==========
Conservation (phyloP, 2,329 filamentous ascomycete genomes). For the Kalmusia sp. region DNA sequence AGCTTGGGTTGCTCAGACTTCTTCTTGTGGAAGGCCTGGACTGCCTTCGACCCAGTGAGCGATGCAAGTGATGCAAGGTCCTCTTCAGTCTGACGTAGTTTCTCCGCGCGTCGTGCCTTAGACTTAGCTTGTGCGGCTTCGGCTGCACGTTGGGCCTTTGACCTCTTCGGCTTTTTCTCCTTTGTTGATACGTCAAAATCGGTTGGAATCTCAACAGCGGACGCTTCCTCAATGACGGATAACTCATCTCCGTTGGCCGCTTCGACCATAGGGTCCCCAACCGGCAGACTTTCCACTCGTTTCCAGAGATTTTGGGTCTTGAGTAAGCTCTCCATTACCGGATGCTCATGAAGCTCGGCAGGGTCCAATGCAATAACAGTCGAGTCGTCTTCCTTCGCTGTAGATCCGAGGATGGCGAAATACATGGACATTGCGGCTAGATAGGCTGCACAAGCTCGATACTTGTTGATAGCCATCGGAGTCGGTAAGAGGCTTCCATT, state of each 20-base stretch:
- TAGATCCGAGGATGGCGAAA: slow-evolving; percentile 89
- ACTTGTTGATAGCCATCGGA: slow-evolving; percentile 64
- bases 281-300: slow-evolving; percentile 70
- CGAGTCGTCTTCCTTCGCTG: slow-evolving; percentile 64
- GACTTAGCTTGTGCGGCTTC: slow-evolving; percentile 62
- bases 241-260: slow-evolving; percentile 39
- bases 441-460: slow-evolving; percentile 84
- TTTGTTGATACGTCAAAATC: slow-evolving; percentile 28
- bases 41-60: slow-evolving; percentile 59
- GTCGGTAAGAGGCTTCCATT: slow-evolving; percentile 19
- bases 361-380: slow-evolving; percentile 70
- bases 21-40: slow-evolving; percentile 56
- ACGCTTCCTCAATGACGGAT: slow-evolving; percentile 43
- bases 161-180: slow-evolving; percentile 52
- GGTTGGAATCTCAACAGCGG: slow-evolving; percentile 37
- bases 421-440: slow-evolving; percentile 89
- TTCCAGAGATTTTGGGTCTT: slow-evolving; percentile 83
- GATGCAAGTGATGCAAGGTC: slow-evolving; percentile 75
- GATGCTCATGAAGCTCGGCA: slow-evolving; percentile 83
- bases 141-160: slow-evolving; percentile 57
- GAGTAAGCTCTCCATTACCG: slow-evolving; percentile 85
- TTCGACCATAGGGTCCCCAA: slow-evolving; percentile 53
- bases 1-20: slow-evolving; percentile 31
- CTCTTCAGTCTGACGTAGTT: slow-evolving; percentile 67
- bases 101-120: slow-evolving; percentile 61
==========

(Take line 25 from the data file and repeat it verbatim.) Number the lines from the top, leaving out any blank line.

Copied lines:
- CTCTTCAGTCTGACGTAGTT: slow-evolving; percentile 67